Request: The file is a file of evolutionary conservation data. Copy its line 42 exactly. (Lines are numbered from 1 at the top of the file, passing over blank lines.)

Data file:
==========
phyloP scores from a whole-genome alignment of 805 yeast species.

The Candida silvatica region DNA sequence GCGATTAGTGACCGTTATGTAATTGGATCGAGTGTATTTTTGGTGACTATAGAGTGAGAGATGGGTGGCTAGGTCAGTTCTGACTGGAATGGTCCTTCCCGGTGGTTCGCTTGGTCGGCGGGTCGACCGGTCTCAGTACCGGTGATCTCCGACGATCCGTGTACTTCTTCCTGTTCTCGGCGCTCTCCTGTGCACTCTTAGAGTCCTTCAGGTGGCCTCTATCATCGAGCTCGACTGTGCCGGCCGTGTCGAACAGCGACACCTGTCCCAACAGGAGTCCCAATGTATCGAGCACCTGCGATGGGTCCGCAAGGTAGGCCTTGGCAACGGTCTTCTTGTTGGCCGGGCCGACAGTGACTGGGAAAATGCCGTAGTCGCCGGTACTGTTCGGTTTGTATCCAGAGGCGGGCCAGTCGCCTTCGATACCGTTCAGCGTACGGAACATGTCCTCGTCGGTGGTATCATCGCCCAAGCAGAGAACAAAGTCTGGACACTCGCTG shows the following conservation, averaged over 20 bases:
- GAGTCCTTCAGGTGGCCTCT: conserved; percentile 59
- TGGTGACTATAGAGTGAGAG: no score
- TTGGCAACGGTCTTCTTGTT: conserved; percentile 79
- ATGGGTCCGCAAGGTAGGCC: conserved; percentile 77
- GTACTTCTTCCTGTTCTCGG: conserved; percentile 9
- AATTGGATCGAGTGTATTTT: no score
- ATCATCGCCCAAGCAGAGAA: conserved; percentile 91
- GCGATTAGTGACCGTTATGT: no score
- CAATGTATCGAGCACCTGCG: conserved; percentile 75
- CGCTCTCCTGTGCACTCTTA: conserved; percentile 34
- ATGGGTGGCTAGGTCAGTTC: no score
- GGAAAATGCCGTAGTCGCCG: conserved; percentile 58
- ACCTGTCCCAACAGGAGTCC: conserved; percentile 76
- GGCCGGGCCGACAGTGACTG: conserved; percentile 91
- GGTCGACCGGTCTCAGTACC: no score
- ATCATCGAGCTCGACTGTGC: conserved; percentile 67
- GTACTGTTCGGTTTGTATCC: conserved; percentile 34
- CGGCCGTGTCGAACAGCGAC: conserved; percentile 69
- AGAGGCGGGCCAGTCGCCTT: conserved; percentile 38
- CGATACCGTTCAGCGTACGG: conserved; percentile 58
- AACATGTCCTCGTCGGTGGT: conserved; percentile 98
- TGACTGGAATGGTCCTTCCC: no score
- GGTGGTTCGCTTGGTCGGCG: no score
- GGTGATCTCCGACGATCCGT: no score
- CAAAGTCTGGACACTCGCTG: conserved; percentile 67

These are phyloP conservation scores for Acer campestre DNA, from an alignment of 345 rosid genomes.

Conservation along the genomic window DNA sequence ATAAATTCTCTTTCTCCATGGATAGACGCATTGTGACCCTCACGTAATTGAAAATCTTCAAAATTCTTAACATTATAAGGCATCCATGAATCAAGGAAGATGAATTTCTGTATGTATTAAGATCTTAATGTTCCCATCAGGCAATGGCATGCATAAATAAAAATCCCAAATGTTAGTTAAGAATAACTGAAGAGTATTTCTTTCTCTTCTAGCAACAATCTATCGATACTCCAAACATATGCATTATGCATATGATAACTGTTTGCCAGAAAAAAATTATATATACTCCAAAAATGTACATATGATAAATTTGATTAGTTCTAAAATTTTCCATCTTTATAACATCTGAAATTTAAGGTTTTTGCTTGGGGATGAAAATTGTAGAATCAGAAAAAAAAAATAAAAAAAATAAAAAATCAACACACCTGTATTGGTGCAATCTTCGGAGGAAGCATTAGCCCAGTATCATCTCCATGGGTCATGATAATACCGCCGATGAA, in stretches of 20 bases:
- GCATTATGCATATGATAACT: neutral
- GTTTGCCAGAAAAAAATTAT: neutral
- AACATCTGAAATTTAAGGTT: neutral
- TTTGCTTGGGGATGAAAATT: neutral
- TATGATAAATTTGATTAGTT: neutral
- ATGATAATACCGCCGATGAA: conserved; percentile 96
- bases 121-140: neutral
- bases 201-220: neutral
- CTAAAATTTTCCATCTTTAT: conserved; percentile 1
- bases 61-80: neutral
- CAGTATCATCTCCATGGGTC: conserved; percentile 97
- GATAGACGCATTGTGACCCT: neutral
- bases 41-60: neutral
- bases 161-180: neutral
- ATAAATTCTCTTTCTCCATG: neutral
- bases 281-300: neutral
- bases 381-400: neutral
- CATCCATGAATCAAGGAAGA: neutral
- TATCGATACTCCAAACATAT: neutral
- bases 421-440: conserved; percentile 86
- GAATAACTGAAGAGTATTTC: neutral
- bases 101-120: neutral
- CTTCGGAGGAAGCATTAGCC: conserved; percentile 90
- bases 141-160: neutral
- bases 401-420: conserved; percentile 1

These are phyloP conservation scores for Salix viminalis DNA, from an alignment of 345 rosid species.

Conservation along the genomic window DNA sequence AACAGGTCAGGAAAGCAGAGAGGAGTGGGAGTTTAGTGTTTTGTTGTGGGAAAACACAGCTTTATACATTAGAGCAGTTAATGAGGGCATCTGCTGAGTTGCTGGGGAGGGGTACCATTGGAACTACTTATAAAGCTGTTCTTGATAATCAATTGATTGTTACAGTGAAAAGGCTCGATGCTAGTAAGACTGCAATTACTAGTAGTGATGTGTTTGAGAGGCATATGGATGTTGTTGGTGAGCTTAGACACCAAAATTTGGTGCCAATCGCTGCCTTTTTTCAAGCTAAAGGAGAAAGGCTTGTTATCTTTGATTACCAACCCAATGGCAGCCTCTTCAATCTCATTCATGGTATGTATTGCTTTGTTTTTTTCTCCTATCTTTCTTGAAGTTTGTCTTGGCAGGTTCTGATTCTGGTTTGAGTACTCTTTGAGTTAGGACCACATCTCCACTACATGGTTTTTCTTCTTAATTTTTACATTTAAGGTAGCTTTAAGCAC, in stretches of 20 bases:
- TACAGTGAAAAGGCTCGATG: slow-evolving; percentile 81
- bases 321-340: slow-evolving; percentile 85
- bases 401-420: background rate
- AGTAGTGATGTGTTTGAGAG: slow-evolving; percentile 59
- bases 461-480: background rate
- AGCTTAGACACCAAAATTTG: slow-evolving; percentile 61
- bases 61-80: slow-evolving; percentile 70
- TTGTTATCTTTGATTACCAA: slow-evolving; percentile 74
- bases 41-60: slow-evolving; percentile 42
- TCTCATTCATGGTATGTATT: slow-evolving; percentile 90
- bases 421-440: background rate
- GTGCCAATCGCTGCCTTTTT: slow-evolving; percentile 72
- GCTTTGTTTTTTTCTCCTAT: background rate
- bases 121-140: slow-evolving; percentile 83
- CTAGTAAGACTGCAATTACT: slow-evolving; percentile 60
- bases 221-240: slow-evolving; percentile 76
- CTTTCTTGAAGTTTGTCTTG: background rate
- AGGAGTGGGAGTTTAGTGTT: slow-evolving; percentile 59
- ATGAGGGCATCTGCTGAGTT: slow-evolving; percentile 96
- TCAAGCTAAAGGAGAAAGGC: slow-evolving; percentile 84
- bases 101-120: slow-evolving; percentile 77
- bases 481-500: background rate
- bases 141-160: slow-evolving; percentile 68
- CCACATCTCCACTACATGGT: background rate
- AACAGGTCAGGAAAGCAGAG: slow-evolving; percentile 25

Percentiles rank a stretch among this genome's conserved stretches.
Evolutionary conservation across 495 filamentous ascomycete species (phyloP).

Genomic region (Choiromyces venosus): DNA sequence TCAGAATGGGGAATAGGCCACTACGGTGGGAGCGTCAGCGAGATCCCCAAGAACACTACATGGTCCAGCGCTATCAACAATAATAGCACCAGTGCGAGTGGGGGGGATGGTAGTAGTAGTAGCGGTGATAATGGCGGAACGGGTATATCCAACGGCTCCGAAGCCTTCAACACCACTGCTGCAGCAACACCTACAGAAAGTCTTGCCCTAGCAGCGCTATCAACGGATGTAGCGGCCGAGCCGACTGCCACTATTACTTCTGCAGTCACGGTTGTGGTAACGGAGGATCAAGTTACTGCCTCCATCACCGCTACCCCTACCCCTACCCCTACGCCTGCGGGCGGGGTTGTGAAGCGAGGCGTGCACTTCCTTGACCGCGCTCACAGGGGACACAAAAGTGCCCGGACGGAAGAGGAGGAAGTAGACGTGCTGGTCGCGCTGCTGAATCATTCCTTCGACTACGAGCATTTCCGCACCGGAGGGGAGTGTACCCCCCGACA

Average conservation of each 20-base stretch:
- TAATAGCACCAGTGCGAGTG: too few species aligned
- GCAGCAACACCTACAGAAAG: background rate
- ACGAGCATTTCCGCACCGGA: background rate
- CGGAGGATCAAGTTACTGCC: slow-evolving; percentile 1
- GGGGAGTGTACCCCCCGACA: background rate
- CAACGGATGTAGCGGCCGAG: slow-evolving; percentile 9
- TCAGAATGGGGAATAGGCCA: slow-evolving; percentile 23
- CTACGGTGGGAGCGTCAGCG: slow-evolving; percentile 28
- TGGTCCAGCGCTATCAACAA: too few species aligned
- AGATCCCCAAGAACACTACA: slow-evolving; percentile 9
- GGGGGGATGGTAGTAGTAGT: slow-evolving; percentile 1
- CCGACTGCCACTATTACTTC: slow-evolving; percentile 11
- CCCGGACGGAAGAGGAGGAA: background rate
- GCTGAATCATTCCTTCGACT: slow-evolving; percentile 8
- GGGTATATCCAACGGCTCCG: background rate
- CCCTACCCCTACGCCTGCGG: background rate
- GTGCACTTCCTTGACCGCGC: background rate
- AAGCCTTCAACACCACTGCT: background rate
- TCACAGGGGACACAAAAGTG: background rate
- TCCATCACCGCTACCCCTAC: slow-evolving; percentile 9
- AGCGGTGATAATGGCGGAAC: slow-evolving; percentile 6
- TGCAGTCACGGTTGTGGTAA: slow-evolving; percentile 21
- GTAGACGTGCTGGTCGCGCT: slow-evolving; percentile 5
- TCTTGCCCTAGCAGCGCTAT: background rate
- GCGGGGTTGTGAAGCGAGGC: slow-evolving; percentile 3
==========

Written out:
- bases 41-60: neutral